Louie Cook will pace Children’s Parade Friday
Legendary Coach Louie Cook has been named Marshal for the 2009 International Rice Festival Children’s Parade slated for the afternoon of October 16, 2009, as announced by Janet R. Hebert, president.
Cook has been in the coaching field for the past 35 years and 24 of those years he has served as head coach at one of three different high schools in his own Acadia Parish.
In 2006 December Cook joined an elite group of Louisiana high school coaches when he picked up his 200th career win on the gridiron. Currently Cook’s overall record stands at 239-69 with a career playoff record of 52-20 including two state championships and six state final appearances.
“You know when you are in fifth and sixth grade the teachers ask you to write about your career ambitions. Mine was always to coach. I loved athletics and had that burning desire to lead and coach,” he said. “All of my papers were on some sort of aspect that involved coaching and a team.”
Compounding the impulse was Coach Cook’s Dad Lewis, who worked at, and later owned a car dealership just one block west of the old St. Joe High School in Rayne.
“Dad always took care of the St. Joe bus, putting gas in it and getting everything ready for games. In fact, he drove the bus to games and Dave (his younger brother) and I always were with Dad on the bus going to the St. Joe games. I guess I was introduced to football and high school sports at a very early age and I truly loved every minute of it.”
“Dad always felt that I shouldn’t coach. He said it was a hard way to make a living and raise a family.”
“And truly, I would be the first to tell any young coach that if they are in it for the money then they should pursue another dream. Far too many times have I seen young coaches just bounce around from school to school chasing a few more bucks. The next thing you know they are in a situation where they are not happy. There is one thing about this profession, you have to love what you are doing first and foremost.”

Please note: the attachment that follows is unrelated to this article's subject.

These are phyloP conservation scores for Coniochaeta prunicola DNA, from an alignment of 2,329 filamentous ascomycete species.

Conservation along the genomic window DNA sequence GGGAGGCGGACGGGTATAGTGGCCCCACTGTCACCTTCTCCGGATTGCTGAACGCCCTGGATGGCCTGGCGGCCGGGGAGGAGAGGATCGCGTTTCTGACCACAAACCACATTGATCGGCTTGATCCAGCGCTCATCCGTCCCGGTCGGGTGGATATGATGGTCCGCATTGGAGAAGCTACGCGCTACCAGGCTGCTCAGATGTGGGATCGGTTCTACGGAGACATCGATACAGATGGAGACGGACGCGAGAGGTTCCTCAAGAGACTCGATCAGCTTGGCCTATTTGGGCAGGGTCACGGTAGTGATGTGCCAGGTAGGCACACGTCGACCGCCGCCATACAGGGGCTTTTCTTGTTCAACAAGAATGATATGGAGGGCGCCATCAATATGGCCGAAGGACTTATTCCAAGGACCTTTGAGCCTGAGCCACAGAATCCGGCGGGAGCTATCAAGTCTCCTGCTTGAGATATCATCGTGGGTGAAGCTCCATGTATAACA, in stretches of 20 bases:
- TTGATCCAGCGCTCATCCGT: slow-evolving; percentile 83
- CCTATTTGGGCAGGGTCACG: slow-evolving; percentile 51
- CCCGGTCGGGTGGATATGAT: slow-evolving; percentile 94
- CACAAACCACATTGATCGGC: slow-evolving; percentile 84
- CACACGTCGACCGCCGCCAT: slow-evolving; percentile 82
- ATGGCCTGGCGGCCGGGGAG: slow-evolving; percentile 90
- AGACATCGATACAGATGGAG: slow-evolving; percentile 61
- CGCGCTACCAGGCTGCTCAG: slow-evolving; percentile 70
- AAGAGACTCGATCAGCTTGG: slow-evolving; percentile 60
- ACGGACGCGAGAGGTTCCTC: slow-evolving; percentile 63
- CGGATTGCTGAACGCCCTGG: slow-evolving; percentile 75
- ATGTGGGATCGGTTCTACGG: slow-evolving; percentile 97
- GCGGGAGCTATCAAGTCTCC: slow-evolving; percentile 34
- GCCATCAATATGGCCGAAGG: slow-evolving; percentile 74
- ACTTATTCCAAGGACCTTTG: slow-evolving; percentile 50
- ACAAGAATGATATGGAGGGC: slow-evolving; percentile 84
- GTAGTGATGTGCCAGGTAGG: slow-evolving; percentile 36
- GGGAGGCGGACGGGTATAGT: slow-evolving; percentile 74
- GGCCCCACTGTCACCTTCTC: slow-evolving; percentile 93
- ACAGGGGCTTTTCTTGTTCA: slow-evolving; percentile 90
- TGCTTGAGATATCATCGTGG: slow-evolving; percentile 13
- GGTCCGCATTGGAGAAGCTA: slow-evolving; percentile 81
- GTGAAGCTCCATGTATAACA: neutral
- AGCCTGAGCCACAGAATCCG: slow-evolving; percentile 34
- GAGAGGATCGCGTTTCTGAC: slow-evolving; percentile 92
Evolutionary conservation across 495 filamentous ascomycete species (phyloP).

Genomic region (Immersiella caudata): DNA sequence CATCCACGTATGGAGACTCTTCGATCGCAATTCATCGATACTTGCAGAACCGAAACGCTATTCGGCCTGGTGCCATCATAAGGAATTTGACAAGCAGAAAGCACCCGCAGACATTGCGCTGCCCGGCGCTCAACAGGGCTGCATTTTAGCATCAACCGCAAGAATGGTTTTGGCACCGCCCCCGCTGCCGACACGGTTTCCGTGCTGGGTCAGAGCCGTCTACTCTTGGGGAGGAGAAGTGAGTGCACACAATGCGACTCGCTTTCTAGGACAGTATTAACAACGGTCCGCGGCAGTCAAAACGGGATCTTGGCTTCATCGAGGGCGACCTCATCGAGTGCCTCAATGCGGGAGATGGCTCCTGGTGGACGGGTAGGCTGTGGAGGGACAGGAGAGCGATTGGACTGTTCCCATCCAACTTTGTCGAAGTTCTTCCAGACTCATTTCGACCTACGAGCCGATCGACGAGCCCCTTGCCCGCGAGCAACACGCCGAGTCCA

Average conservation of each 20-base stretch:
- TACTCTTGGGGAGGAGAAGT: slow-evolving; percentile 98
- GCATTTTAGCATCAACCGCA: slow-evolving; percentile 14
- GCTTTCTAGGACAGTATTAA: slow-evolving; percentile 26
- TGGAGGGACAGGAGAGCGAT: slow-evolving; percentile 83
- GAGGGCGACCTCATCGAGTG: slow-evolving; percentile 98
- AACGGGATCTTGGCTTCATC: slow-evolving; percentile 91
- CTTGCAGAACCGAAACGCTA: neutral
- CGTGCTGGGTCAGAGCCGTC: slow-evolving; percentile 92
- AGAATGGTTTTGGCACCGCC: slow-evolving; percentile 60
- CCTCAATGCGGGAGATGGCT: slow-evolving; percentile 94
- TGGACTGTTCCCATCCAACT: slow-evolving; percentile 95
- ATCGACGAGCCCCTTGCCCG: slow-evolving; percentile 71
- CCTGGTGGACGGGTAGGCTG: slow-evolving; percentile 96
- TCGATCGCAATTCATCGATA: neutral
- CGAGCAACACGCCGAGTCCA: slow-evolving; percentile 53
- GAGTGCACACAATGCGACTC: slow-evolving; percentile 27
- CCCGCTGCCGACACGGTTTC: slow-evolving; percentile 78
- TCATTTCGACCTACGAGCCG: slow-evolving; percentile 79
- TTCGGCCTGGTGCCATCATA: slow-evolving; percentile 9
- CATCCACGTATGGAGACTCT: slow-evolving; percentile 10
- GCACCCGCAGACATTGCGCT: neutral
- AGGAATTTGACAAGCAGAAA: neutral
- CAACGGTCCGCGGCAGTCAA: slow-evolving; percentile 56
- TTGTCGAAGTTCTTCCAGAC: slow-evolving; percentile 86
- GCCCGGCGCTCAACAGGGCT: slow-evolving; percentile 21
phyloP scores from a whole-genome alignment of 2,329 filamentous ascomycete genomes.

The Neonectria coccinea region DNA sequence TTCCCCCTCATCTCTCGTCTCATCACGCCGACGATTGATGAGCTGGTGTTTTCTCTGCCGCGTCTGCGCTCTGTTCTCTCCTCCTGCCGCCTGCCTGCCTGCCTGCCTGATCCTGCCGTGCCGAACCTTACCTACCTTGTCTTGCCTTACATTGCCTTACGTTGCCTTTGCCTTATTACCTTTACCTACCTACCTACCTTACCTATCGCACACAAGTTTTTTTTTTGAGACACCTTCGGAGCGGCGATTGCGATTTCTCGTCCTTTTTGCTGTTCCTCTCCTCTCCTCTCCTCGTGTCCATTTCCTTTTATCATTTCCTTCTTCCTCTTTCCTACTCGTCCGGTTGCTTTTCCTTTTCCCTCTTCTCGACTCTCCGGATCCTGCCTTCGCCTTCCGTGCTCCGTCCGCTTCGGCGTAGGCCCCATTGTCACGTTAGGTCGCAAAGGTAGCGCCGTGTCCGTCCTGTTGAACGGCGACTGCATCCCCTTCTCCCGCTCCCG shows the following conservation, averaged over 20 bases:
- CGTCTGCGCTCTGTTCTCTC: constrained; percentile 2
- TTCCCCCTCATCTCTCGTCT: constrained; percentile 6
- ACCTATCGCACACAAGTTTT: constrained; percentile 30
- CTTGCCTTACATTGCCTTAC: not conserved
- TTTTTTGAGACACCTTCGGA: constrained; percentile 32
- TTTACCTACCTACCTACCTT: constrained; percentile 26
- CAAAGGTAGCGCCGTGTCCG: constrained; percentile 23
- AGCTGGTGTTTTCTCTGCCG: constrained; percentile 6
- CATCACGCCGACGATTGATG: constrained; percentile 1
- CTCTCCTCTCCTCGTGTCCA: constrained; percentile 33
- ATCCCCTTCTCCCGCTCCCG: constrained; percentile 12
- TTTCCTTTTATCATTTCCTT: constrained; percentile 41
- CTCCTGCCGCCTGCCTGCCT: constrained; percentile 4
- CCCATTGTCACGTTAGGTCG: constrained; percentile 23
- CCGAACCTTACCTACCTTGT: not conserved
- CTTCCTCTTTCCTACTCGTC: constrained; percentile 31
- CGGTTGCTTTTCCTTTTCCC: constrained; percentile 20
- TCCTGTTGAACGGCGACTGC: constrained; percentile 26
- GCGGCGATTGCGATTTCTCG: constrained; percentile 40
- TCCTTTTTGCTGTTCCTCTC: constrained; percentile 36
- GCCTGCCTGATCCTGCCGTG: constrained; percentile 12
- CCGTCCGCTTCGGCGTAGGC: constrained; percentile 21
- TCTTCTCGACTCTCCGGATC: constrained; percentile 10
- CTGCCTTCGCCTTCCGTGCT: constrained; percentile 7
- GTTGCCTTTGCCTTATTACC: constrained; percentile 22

Louie was a three-sport letterman for the Rayne Wolves playing football, basketball and running track.
“In those days that was the only three sports offered to student athletes,” he said. “I also played recreation baseball during the summer.”
Cook lettered four years with the Wolf football team and earned All-State honors as a free safety his senior season.
“While I was at USL I met Bob Morgan who was from Rayne and had coached there. He was running a private football, basketball and baseball club in Lafayette and asked me if I wanted to help out in my spare time and during the summers. That’s really where I gained a keen interest into coaching,” he said.
But, the 200 win coach started his career with basketball and baseball on the agenda.
On two separate occasions Cook was offered the opportunity to coach at the college level. And both of the experiences he said were like going to school for a PhD in football. “It was one great learning experience. But, the people I got to know were tremendous and I feel certain both experiences helped me to become a better coach.”
Cook first went to the Cajuns in 1981 for a four year stint as an assistant under Head Coach Sam Robertson then he returned in 1992 as offensive coordinator for Head Coach Nelson Stokley.
The veteran said that right now he has no plans of leaving the game he so dearly loves.
“I have been fortunate. I have coached my brother Robert, cousin Jimbo, and all three of my sons Lewis, Jeff and now Stewart.
Cook is also respectful of his fellow coaches. “Your assistants are the key to the whole thing. You have to get these guys to help you and I have been very fortunate there. Both at Crowley and Notre Dame I have had some assistant coaches surrounding me that were really a huge help. They are willing to work and don’t mind taking the extra step to get things right. This job and those wins did not come from Louie Cook alone. I had help every step of the way. I have had good guys and I let them work.”
Cook is also thankful for the coaches on the other sidelines through the years. “I have made some real true friendships off the field with those guys. We are all in the game for the same thing…the kids. Now as I get older I find more and more of the young coaches calling or stopping by for guidance. I will never be too busy to not sit and just chat with them.”
Cook has been named State Coach of the Year four times and has coached in numerous All-Star games.
He has been married to the former Faye Domingue for the past 35 years.
The festival’s 2009 edition is slated to take place the weekend of October 15-17 in downtown Crowley. View the website for more information on the festival activities at www.ricefestival.com.